Jonathan Rudd
May 30, 2016

Snapchat marketing in Asia: What you need to know

You shouldn't get too excited about Snapchat, because it's not offering ad products in Asia yet (except Australia), but you should get ready because it might be a factor sooner than you think, writes Carat's Jonathan Rudd.

Jonathan Rudd
Jonathan Rudd

It was of no surprise that the biggest announcement at the recent Facebook F8 conference was the evolution of the Messenger platform. For marketers, this means automated customer support and commerce via bots that, through a combination of algorithms and machine learning, provide users with an automated conversation-based customer-service experience. It also means that marketers will be able to message (by paying ad dollars) people who have 'opted in' to interact with their brand on Messenger. Users of WeChat in China have been experiencing something similar for a couple of years, and with a Line 'official account' brands can send content to followers on the platform.

For all these developments, however, Messenger isn't providing upper-funnel brand solutions. That's what the Facebook news feed is for. I'm repeatedly asked about marketing on WhatsApp, which takes a strong stance on never allowing ads. You may read about brands like Adidas 'marketing' on WhatsApp but the reality is for mass brands, you can't get scale on a platform that has no advertising products and a chat group limit of 256 people. Line and WeChat are your best bets in Asia.

So what about Snapchat? 

The young ephemeral pretender has the industry salivating. Finally, a genuine contender that has achieved scale with teens and millennials in a ton of Western markets helped by a 'here and now,' mobile only vertical UX with a load of fun customisation baked in. (That puts off old people—so no being added by mum and dad). Most interestingly for brands, it also has some pretty decent ad products that on the whole well integrated into the user experience.

Source: GWI Snapchat Profile Q4 2015 report


Opportunities for brands, a quick summary

3V stands for vertical video views. This is a branded native video ad product that lasts 10 seconds and can appear in live stories (curated stories available to the whole SC community) and in content residing in 'discover,' a list of publishers including BuzzFeed and Vice, that create content for Snapchat every day. They play full screen, with sound but like with all snaps can be instantly skipped. Brands also need to provide the content in vertical (which can be a big ask).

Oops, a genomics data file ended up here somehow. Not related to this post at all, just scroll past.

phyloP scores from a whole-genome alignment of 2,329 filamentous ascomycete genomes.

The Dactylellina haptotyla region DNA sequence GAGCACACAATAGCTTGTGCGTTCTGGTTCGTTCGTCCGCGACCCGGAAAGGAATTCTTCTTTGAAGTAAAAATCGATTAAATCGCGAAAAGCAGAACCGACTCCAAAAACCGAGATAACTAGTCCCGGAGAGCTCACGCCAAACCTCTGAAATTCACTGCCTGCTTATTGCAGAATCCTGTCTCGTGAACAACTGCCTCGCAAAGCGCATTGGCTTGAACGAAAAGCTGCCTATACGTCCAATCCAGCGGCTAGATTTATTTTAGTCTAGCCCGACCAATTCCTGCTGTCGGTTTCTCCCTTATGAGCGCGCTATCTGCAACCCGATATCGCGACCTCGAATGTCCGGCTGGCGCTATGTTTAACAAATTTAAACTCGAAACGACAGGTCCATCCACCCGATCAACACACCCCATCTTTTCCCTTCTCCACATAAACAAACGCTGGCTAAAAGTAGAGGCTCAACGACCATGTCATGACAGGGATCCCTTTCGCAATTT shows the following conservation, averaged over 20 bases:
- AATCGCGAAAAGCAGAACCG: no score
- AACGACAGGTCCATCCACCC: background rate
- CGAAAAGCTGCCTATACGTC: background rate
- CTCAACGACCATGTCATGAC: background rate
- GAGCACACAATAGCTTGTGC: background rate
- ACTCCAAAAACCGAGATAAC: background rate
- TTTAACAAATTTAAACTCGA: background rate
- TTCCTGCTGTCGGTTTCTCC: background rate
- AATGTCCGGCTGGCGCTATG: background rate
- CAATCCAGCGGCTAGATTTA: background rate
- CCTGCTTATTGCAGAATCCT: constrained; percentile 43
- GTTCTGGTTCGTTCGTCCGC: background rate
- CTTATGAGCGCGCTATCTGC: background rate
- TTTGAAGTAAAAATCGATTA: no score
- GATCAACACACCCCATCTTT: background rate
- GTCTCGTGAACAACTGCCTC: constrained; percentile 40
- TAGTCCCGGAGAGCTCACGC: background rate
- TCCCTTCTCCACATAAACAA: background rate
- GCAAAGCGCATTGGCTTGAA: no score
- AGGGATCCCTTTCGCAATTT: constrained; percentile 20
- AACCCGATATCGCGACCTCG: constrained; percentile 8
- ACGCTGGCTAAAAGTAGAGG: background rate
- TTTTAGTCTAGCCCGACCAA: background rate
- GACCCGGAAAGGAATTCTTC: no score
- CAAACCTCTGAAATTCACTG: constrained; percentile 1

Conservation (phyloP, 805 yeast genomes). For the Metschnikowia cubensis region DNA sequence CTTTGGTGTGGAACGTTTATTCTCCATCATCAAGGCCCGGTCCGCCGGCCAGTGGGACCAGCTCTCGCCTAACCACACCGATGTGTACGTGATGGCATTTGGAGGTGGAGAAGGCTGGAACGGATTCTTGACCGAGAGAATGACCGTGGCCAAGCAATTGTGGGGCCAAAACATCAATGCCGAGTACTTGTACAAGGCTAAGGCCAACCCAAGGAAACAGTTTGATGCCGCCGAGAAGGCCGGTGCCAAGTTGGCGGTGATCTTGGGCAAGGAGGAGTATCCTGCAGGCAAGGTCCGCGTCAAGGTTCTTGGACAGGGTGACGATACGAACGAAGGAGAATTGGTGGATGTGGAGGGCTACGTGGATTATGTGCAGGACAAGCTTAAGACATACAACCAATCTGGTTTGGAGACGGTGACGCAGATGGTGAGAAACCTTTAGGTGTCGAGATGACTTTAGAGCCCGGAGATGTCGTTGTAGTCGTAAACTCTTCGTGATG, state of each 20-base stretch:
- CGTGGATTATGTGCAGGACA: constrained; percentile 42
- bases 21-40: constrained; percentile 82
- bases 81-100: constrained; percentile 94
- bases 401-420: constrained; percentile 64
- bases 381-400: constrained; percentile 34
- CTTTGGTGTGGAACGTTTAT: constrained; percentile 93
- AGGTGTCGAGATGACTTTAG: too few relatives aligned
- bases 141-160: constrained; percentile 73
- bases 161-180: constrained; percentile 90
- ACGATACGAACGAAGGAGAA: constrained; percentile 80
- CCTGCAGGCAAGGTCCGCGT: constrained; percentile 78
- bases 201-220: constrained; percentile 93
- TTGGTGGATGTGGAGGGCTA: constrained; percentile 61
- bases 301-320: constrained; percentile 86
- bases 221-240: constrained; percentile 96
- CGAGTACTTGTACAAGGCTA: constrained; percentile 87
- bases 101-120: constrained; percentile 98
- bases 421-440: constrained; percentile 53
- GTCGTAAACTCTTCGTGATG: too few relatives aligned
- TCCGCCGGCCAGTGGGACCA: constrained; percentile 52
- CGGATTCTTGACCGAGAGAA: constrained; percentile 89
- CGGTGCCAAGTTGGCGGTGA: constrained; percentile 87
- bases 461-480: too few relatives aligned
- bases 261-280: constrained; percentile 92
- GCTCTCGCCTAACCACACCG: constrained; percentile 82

For a longer form video alternative, there are 'sponsored stories'. These also appear within the discover platform but separately (not within the publishers stories). They take the prominent top left position, such as this Burberry example (and are clearly marked 'sponsored'), and are a collection of 10-second snaps from the advertiser.

Then there are 'sponsored geofilters', which allow you to target a location, such as proximity to a store or an event (like these brands did for SXSW).

Arguably the most powerful product however are 'sponsored lenses'. Users of Snapchat go crazy for lenses. If you haven't tried it, you can basically take a selfie, then add a themed lens that customises the photo or video. Snapchat provides a bunch of these every day. People film themselves with the lens and can also draw or write on the snap to customise further. It is then shared with friends, added to users’ stories or screengrabbed and pasted to other social platforms. Prompted by the success of Snapchat lenses and in an attempt to try and stay down with the kids, Facebook bought face swapping app Msqrd.